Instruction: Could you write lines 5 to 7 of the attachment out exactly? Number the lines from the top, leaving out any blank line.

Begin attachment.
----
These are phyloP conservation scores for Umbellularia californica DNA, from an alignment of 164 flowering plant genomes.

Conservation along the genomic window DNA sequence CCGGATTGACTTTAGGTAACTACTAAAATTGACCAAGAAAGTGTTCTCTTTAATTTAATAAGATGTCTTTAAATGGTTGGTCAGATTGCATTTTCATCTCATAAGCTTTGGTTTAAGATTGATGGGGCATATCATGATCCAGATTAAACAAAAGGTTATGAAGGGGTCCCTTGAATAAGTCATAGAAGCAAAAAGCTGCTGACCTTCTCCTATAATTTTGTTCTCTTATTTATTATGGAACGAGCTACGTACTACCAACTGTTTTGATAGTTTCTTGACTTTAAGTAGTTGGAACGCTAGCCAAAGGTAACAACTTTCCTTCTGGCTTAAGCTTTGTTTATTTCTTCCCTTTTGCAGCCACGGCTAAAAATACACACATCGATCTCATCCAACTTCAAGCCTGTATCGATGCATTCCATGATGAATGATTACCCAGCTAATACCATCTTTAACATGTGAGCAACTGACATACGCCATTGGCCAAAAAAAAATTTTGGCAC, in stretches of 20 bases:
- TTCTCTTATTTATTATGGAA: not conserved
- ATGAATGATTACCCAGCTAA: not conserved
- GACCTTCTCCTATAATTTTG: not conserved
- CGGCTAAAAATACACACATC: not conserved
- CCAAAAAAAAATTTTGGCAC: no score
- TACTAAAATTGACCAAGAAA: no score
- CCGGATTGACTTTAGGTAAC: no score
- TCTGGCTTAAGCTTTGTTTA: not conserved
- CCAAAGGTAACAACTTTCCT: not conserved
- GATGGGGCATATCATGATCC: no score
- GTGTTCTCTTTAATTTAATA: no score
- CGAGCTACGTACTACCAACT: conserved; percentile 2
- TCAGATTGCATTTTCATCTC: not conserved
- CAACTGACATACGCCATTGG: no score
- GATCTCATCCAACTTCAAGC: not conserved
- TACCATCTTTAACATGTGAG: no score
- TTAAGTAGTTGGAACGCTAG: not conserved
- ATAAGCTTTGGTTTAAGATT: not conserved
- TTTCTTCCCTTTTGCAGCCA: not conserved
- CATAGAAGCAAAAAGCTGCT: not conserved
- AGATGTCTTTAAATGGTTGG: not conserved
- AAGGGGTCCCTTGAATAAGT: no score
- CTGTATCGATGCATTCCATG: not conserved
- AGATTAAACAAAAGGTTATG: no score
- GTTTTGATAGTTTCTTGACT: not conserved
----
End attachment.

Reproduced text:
- GACCTTCTCCTATAATTTTG: not conserved
- CGGCTAAAAATACACACATC: not conserved
- CCAAAAAAAAATTTTGGCAC: no score